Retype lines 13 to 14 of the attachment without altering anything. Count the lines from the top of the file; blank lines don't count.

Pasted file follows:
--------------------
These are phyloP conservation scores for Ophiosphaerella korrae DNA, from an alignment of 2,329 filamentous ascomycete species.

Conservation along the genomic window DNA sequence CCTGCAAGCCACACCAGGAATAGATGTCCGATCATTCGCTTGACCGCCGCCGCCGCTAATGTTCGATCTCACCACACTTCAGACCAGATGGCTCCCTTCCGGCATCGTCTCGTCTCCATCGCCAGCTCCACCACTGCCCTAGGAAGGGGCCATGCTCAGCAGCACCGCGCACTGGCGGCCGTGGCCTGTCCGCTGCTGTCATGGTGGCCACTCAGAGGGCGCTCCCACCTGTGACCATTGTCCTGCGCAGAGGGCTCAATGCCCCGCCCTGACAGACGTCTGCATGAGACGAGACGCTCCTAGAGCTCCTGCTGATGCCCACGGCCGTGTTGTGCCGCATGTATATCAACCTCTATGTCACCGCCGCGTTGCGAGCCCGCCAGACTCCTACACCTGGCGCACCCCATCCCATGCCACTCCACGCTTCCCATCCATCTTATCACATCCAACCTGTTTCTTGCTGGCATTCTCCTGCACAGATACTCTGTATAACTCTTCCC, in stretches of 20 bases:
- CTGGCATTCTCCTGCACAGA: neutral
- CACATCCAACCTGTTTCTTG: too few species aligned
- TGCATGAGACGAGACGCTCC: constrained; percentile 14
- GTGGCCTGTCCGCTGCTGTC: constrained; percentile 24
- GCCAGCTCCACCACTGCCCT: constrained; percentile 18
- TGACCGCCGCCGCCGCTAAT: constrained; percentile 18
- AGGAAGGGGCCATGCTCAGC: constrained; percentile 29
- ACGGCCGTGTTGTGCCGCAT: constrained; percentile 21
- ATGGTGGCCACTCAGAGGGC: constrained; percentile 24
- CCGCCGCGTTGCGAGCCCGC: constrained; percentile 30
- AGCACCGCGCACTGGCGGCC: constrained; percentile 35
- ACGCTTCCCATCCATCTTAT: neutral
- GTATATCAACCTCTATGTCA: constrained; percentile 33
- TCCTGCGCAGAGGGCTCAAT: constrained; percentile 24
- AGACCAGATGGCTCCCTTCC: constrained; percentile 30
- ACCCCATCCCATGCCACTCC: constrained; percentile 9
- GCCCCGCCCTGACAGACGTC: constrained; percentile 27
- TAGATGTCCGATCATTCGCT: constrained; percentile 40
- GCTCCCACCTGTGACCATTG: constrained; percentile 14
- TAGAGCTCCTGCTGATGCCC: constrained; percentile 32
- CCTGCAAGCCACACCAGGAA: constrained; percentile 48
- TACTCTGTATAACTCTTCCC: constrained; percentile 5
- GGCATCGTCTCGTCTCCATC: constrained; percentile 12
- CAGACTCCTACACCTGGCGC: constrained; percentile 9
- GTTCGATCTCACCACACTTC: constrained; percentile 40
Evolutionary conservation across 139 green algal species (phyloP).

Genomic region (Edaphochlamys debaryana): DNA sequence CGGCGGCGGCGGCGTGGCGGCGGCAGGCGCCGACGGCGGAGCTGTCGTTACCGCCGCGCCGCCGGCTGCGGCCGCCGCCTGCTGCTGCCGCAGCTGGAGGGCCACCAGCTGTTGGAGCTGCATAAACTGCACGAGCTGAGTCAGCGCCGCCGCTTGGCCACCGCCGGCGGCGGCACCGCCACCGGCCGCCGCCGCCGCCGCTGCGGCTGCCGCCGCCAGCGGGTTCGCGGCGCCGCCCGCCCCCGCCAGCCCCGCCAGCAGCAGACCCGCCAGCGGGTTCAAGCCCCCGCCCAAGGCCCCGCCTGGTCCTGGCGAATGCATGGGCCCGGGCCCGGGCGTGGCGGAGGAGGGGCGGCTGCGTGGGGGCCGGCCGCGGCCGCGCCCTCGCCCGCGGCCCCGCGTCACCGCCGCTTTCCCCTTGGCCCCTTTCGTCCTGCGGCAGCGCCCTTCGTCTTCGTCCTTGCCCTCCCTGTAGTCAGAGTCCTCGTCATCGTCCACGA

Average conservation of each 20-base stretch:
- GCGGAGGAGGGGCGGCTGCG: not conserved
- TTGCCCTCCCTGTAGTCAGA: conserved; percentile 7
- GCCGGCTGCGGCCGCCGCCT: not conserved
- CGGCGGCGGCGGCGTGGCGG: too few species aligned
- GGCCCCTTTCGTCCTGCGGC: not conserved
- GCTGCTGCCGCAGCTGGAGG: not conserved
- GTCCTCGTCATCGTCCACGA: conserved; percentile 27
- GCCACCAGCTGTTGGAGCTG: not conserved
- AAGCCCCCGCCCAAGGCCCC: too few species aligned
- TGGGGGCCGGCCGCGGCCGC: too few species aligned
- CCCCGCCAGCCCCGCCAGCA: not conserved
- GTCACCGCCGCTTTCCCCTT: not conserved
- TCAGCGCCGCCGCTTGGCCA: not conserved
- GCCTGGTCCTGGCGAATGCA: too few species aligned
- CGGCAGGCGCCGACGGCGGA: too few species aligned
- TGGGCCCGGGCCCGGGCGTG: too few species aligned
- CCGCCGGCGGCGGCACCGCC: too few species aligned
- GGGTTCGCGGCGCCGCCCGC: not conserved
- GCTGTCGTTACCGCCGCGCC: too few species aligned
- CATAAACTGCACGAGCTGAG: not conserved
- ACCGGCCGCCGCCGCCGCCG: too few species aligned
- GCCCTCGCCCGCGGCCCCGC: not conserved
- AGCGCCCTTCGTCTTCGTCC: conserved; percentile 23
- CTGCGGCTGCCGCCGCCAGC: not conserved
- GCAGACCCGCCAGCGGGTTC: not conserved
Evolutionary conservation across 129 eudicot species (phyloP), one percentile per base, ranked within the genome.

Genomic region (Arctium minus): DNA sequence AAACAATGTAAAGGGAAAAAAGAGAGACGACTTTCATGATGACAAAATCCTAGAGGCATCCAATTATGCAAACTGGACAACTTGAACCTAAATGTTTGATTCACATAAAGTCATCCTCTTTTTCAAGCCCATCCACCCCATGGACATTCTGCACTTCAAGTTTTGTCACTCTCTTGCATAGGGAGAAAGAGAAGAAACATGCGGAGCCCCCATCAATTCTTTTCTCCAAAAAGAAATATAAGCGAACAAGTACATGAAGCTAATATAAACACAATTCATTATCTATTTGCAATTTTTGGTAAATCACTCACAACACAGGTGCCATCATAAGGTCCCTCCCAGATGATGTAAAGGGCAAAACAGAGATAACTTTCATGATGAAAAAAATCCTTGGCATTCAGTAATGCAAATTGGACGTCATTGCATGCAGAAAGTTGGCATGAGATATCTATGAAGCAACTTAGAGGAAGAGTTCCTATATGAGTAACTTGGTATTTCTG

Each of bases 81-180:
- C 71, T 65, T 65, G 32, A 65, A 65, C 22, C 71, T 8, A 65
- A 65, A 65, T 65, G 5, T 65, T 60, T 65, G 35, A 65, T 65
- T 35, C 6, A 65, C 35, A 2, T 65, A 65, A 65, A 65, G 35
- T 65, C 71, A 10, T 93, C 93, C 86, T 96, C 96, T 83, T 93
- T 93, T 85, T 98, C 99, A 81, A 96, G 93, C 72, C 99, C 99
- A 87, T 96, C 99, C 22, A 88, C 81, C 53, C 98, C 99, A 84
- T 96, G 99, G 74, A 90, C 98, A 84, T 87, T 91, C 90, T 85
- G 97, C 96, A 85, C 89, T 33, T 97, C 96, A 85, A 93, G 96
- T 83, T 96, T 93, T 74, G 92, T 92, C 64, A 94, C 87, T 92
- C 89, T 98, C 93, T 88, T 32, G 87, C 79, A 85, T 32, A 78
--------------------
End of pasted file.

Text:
- AGCACCGCGCACTGGCGGCC: constrained; percentile 35
- ACGCTTCCCATCCATCTTAT: neutral